Nystatin prophylaxis and treatment in severely immunodepressed patients



Nystatin is sometimes used prophylactically in patients with severe immunodeficiency or in the treatment of fungal infection in such patients, although its effect seems to be equivocal.


To study whether nystatin decreases morbidity and mortality when given prophylactically or therapeutically to patients with severe immunodeficiency.

Search methods

We searched PubMed from 1966 to 7 July 2014 and the reference lists of identified articles.

Selection criteria

Randomised clinical trials comparing nystatin with placebo, an untreated control group, fluconazole or amphotericin B.

Data collection and analysis

Data on mortality, invasive fungal infection and colonisation were independently extracted by both authors. A random‐effects model was used unless the P value was greater than 0.10 for the test of heterogeneity.

Main results

We included 14 trials (1569 patients). The drugs were given prophylactically in 12 trials and as treatment in two. Eleven trials were in acute leukaemia, solid cancer, or bone marrow recipients; one in liver transplant patients; one in critically ill surgical and trauma patients; and one in AIDS patients. Nystatin was compared with placebo in three trials, with fluconazole in 10, and amphotericin B in one; the dose varied from 0.8 MIE to 72 MIE daily and was 2 mg/kg/d in a liposomal formulation. The effect of nystatin was similar to that of placebo on fungal colonisation (relative risk (RR) 0.85, 95% confidence interval (CI) 0.65 to 1.13). There was no statistically significant difference between fluconazole and nystatin on mortality (RR 0.75, 95% CI 0.54 to 1.03) whereas fluconazole was more effective in preventing invasive fungal infection (RR 0.40, 95% CI 0.17 to 0.93) and colonisation (RR 0.50, 95% CI 0.36 to 0.68). There were no proven fungal infections in a small trial that compared amphotericin B with liposomal nystatin. The results were very similar if the three studies that were not performed in cancer patients were excluded. For the 2011 and 2014 updates no additional trials were identified for inclusion.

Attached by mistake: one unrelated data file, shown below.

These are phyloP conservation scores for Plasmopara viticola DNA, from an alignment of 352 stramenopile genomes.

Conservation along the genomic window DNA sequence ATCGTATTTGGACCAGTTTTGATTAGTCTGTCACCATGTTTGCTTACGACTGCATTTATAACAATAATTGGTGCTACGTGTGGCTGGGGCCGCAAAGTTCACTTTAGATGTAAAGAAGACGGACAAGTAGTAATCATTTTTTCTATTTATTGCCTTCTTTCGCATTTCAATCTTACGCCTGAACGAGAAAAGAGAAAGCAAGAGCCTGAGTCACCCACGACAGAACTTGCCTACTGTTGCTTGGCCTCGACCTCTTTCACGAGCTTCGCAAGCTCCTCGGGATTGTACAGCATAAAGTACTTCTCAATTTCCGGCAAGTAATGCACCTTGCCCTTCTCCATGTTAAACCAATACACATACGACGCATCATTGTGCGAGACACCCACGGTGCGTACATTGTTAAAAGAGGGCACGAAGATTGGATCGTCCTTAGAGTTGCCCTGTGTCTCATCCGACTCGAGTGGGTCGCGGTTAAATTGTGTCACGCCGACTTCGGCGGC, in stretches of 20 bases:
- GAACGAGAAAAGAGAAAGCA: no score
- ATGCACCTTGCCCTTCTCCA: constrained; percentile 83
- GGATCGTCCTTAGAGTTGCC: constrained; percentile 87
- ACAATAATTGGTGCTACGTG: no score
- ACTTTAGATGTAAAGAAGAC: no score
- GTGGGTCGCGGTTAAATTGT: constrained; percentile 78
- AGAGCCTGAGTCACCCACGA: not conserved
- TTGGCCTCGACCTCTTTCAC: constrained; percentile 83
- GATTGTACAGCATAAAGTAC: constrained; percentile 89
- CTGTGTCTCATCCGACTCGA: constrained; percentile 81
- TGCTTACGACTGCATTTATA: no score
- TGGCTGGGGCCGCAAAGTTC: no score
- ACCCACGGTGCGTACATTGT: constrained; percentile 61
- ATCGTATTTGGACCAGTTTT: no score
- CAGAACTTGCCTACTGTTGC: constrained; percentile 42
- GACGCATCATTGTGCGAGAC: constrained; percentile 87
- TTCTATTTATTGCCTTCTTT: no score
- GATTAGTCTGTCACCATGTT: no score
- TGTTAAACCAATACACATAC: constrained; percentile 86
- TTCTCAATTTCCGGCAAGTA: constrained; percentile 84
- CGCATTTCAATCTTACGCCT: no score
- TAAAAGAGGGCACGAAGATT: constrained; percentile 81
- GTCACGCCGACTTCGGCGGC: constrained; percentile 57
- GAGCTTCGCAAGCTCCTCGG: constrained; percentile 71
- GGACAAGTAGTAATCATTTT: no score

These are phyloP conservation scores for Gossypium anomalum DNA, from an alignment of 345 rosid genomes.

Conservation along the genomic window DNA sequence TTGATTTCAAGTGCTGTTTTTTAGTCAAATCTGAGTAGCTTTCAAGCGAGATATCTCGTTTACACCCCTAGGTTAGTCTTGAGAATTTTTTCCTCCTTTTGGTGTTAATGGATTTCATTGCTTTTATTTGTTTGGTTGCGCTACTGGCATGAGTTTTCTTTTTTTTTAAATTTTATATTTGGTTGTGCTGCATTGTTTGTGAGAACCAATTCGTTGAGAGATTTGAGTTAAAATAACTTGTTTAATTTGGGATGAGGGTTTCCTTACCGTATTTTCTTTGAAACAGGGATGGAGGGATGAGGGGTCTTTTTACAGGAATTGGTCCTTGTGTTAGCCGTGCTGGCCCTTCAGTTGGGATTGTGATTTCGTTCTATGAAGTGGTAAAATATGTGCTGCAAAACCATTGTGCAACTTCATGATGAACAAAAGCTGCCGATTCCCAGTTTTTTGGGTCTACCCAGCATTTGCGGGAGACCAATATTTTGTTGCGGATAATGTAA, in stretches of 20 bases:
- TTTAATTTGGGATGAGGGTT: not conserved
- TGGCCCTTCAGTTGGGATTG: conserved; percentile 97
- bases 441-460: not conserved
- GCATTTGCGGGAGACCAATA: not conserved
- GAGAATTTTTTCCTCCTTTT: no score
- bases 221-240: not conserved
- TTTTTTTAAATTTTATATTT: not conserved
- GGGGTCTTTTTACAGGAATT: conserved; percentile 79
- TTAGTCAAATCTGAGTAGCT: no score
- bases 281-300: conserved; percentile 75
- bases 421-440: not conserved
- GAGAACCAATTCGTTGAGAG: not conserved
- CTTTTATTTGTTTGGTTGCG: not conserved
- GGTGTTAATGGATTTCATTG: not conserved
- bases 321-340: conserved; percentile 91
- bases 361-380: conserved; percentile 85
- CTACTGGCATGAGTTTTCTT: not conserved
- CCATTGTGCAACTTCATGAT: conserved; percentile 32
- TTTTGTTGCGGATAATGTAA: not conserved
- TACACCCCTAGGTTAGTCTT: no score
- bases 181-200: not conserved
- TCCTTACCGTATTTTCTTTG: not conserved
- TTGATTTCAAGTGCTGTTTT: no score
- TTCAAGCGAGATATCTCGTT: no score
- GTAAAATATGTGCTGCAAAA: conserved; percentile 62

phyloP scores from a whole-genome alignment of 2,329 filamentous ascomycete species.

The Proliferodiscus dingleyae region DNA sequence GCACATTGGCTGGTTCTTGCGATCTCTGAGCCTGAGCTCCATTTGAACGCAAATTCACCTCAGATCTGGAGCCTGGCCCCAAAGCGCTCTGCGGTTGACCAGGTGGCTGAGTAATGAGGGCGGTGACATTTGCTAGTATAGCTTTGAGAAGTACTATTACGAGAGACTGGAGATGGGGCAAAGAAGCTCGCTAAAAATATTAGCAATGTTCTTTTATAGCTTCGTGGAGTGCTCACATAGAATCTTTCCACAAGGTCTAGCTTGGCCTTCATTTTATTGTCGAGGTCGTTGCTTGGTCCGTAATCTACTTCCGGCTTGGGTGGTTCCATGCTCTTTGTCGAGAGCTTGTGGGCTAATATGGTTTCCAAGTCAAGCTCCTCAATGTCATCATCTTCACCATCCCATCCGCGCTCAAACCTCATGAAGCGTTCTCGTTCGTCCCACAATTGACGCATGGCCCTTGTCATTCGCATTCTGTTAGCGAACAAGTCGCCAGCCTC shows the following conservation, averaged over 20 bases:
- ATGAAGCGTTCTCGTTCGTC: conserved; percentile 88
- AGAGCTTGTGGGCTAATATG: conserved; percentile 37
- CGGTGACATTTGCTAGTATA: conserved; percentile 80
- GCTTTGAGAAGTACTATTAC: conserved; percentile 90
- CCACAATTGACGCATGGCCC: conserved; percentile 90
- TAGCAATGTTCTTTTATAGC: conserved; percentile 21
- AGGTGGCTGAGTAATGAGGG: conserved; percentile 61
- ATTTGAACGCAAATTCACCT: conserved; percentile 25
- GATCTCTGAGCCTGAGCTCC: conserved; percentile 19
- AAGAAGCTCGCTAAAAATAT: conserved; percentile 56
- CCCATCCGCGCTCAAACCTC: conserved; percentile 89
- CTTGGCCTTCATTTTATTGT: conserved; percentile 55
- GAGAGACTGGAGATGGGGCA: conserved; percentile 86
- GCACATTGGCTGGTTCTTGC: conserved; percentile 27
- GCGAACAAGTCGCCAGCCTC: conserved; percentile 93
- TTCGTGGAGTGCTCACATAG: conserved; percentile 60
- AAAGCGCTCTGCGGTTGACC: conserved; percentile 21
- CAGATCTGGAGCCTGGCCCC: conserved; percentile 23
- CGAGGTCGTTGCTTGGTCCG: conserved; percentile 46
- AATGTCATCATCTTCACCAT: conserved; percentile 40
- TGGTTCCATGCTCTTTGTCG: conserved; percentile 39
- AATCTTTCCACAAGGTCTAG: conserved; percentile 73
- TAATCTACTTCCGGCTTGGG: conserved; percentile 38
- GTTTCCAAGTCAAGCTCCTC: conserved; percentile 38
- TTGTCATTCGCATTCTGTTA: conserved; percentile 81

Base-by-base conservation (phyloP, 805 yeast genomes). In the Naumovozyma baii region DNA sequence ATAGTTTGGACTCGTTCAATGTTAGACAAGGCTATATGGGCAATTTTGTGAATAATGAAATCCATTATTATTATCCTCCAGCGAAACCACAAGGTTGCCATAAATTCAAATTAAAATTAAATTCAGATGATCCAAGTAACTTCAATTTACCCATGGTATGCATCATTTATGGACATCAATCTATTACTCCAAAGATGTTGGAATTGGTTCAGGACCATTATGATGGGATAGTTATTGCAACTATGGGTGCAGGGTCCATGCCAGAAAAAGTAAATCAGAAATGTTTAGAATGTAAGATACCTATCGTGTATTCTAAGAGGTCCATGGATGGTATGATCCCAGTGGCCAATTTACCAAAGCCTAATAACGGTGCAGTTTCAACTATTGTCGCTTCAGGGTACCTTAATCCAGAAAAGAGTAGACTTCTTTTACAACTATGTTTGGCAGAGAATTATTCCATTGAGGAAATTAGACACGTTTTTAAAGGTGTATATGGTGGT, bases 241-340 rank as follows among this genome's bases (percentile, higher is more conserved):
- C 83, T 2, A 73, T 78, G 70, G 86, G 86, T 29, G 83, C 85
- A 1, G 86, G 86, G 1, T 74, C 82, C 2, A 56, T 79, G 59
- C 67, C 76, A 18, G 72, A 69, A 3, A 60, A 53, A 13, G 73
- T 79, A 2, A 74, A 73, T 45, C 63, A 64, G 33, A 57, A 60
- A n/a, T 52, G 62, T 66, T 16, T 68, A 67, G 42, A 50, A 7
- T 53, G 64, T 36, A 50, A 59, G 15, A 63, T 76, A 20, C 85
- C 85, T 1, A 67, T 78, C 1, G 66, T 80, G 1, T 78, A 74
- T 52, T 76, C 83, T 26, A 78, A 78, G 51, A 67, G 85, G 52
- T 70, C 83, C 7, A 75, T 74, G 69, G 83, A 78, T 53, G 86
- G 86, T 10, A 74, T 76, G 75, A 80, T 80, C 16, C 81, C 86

Authors' conclusions

Nystatin cannot be recommended for prophylaxis or the treatment of Candida infections in immunodepressed patients.


Peter C Gøtzsche, Helle Krogh Johansen


Plain language summary

Prevention and treatment of fungal infections with nystatin in severely immunodepressed patients

People on chemotherapy for cancer, receiving a transplant or with AIDS are at risk of fungal infections. These infections can be life‐threatening, especially when they spread throughout the body. Nystatin is sometimes given as a routine preventive measure or as treatment in these patients. The review found that nystatin was no better than placebo (no treatment).


Peter C Gøtzsche, Helle Krogh Johansen

Reviewer's Conclusions

Authors' conclusions 

Implications for practice 

The effect of nystatin given orally to immunodepressed patients was no better than that of placebo, whereas it was inferior to the effect of fluconazole. Nystatin cannot be recommended for prophylaxis or treatment of Candida infections in immunodepressed patients.

Implications for research 

There seems to be little scope for further trials of nystatin given orally to immunodepressed patients since more effective antifungal agents exist, and since the effect of nystatin was at placebo level.

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